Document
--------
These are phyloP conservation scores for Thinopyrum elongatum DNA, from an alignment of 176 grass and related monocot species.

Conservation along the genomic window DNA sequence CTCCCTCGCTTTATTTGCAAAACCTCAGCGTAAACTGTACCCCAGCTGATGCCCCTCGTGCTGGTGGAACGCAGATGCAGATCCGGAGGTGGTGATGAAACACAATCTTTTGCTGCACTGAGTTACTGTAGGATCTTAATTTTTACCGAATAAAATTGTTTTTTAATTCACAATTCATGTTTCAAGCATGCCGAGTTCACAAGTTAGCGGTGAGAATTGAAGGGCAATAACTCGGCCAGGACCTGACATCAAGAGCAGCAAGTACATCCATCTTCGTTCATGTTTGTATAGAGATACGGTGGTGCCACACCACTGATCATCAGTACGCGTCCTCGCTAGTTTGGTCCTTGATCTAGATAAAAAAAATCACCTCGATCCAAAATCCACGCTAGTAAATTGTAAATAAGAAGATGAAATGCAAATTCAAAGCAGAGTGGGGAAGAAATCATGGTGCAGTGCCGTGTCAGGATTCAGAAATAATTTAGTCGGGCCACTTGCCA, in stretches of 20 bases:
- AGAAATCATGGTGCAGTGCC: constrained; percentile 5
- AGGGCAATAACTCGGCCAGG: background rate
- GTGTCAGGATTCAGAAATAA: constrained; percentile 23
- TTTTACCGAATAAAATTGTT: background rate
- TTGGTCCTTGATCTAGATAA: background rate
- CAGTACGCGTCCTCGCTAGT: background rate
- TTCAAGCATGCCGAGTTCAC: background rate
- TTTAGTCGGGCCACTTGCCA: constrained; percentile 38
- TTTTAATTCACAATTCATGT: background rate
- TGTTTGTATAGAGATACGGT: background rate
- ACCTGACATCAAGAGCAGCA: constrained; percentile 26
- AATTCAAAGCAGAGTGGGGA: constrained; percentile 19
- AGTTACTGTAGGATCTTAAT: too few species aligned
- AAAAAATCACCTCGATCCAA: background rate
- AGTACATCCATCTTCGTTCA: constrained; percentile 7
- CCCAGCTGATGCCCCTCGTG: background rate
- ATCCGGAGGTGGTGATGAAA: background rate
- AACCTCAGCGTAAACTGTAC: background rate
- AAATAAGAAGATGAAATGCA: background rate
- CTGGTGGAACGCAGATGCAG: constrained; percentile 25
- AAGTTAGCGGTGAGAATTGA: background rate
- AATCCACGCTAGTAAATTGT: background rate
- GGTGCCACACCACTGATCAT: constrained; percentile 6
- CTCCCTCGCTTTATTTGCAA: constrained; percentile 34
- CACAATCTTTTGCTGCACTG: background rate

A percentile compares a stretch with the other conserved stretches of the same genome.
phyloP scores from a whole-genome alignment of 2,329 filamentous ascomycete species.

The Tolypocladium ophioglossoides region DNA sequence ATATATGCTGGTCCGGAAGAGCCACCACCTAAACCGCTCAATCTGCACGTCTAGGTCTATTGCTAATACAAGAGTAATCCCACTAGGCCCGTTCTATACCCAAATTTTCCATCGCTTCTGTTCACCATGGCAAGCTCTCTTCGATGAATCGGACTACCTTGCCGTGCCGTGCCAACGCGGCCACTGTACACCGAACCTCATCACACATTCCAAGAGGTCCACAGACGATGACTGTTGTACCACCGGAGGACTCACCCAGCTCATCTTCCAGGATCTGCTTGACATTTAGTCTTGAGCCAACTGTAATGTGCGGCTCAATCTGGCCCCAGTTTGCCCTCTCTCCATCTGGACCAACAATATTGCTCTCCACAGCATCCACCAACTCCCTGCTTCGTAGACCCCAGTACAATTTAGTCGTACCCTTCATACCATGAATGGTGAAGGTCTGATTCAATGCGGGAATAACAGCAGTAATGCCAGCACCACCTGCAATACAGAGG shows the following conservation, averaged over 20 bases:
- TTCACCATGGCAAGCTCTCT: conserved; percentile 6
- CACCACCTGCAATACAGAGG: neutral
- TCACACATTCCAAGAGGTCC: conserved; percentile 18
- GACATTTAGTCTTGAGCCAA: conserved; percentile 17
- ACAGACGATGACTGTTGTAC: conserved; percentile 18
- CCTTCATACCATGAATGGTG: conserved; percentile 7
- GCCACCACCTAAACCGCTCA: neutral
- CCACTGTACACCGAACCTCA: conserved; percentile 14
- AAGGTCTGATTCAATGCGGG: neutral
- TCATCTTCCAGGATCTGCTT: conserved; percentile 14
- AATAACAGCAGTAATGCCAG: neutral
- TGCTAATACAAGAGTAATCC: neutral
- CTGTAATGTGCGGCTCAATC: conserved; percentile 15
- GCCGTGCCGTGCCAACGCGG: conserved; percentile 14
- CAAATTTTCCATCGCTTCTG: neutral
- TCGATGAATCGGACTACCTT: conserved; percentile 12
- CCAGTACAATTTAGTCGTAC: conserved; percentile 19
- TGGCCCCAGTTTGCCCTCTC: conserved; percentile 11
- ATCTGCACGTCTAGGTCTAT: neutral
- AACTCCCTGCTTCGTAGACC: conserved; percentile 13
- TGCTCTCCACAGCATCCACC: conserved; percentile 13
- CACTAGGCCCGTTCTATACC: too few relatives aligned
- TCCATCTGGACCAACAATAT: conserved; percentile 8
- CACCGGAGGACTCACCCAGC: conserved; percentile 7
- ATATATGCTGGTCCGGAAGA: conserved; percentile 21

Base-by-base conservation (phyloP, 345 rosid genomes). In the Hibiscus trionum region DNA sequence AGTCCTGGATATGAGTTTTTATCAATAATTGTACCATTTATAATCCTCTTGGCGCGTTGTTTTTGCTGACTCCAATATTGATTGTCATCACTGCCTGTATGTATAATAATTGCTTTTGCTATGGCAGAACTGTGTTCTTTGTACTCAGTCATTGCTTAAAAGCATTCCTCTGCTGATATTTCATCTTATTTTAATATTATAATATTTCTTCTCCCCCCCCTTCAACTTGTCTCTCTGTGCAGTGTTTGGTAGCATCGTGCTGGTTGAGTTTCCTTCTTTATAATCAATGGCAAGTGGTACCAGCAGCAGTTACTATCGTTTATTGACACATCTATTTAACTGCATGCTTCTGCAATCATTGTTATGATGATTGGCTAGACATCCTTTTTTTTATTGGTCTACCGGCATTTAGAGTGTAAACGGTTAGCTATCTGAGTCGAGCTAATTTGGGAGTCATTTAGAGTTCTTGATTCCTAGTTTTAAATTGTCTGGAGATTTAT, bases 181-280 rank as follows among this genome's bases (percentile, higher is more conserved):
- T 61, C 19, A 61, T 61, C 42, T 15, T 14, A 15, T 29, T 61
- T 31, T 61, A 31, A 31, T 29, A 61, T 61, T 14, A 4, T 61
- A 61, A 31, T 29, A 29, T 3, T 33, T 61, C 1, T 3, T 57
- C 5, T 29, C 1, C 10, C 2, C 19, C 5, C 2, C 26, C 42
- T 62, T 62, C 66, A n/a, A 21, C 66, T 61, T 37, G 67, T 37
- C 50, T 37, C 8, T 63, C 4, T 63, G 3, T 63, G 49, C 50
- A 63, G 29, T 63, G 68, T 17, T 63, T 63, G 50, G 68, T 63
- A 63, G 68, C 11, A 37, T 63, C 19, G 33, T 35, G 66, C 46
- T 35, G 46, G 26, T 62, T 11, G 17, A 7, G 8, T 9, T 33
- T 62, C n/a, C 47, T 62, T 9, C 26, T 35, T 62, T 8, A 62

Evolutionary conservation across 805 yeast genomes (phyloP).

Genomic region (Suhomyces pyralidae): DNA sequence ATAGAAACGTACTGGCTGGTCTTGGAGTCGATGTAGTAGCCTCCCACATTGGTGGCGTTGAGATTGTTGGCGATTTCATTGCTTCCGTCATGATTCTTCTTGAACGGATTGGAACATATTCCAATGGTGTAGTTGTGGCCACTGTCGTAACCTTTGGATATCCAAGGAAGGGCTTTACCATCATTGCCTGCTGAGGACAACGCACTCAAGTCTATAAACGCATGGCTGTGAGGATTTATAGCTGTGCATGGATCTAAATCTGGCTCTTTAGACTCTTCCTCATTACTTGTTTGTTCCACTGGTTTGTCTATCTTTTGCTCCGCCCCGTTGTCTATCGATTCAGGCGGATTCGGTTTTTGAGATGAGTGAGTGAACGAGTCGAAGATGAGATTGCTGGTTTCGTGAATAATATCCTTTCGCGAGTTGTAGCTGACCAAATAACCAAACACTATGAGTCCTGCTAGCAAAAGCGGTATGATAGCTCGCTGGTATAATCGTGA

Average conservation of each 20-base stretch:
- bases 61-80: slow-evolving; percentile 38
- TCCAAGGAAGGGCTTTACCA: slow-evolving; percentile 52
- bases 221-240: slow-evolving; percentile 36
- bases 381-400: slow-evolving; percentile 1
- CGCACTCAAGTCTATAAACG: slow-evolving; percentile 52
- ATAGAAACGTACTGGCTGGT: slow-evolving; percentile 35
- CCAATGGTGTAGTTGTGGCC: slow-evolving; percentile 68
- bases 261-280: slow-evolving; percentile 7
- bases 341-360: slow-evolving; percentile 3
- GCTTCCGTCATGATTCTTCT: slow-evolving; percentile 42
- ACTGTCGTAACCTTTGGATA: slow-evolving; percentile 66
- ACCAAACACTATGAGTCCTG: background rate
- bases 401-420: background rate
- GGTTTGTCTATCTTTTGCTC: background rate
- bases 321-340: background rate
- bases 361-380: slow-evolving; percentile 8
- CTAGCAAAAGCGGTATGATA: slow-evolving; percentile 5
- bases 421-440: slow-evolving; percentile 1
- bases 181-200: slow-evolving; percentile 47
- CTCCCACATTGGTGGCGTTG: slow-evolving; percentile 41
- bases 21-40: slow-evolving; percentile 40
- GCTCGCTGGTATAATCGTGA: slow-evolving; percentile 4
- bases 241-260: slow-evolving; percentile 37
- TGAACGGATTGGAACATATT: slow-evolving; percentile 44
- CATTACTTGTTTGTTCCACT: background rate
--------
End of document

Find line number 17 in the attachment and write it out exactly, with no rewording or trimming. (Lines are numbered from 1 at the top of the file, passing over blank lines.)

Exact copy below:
- AGTACATCCATCTTCGTTCA: constrained; percentile 7